*We may earn a commission for purchases made using our links. Please see our disclosure to learn more.
While glancing at menus in restaurants, have you ever asked yourself, “what is the difference between cold brew and iced coffee?” It’s quite easy to confuse the two of them. You’re probably more familiar with their conventional counterparts like macchiatos, cappuccinos, and lattes.
However, during the summer, you may want to swap traditional hot coffee with an iced coffee or a cold brew coffee. While they may look the same, they’re brewed differently, taste different, and served uniquely.
Here’s how they differ:
The first and biggest difference lies in their making process. Therefore, let’s understand the process in detail.
There are two popular ways of making iced coffee, which is different from cold brew coffee. In both methods, hot water makes the coffer yummier.
The range of flavors you experience is similar to that of hot coffee. To make iced coffee, just pour the hot one over ice using an AeroPress. This way, you force the coffee to chill right away! This method is often called Flash Chilling or Japanese Iced Coffee.
Another method is to let the hot coffee cool inside the refrigerator for a few hours. This is an older method that deprives the iced coffee of its natural aroma.
Cold Brew Coffee
There is no heat involved in cold brew coffee. The “slow drip method” involves cold water to gradually seep through the bed of coffee for more than 12 hours.
You could also use a french press to immerse coffee grounds in cold water. Either way, you don’t use hot water to make cold brew coffee. That’s a major difference.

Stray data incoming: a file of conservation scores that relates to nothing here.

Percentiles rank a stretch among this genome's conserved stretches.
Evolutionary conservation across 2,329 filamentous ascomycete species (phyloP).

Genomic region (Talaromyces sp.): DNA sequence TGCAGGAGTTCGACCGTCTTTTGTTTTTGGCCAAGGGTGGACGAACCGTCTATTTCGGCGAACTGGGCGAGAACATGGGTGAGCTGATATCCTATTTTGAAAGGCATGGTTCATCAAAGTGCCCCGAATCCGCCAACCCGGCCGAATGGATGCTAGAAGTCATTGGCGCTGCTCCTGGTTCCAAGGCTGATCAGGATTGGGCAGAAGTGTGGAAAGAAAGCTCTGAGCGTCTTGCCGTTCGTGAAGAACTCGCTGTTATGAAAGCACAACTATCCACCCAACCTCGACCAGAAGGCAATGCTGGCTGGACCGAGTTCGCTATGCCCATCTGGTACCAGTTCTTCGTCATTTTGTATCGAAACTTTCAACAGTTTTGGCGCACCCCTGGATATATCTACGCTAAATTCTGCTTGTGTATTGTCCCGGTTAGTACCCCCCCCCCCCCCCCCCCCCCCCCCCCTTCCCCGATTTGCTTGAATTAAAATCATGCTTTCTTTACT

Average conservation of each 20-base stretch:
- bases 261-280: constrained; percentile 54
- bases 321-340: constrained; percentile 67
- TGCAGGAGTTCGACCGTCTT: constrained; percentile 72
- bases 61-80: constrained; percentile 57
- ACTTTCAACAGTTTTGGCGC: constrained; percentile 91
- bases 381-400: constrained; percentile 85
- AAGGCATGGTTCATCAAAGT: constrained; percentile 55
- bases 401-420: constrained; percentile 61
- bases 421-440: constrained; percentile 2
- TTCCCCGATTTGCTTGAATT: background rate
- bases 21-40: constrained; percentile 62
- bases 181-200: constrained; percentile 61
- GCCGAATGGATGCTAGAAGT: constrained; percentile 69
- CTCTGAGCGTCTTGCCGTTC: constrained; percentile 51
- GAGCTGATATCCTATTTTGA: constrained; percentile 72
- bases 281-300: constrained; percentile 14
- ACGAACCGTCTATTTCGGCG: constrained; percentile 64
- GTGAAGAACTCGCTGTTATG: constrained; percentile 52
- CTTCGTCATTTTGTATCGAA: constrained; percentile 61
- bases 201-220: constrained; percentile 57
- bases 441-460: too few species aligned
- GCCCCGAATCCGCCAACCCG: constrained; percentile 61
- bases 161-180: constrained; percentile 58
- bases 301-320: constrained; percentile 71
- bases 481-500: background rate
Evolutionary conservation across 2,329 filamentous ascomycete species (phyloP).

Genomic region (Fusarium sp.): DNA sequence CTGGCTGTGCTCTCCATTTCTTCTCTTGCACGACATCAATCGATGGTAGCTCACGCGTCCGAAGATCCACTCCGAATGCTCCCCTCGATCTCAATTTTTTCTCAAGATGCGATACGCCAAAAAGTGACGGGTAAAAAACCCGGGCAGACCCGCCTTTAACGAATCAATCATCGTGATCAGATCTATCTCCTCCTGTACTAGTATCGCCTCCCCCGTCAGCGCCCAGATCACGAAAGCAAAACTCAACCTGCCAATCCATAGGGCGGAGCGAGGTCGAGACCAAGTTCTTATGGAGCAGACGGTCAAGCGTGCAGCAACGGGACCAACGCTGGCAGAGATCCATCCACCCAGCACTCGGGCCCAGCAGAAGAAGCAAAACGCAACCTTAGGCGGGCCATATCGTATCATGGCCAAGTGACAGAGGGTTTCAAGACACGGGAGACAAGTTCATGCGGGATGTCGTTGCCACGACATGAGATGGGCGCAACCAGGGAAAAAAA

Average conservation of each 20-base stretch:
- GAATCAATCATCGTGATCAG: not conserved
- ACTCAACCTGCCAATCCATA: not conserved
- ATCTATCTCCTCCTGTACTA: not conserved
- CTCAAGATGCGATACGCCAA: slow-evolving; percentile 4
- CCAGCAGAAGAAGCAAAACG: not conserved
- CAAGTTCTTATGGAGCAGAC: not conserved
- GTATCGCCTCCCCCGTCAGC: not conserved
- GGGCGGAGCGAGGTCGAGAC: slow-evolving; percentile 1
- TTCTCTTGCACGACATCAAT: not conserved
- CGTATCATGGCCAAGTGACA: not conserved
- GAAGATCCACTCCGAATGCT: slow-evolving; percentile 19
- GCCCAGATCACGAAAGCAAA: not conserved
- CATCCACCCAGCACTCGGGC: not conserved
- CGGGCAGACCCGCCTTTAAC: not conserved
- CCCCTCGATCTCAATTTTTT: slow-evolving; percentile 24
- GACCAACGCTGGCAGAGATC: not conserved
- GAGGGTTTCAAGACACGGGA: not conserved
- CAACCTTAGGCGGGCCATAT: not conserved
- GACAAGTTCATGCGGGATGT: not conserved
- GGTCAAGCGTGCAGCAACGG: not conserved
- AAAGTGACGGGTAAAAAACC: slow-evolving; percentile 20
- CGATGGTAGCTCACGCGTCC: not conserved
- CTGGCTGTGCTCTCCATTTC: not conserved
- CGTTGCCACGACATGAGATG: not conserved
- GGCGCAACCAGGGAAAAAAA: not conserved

Now let’s go over some other key differences between cold brew and iced coffee:
Difference in Flavor
Hot water makes the iced coffee crisp, acidic, aromatic, refreshing, rich, and flavorsome.
Although iced coffee’s acidity is not actually stronger, you feel it is because of its ice-cold nature. However, if you use the older method of making iced coffee by simply storing it in a refrigerator, you’ll get an odd acidity without aroma and sweetness.
However, for people who don’t prefer high acidity, cold brew is a better choice. Since it brews for hours, it has a sweeter and weaker coffee taste than iced coffee. Cold brew’s unique and rounded flavor is a plus over the iced coffee.
Both drinks aren’t very different in this category. However, cold brew has a slightly creamier texture and a lower acidic profile as compared to iced coffee. So, if you want to cut back on sugar and cream, cold brew is a better option for you.
Both sugar and cream are responsible for increasing the calorie count of your coffee by hundreds! Therefore, instead of adding these unhealthy ingredients, opt for a cold brew which will offer you a natural creamier taste.
A cold brew can take anywhere between 12 – 24 hours to make. It requires a lot of time to extract the flavor compared to iced coffee. Hence, you need to plan ahead to make a cold brew.
On the other hand, it takes just 2 – 4 minutes to make iced coffee. The process is a lot easier and less time-consuming.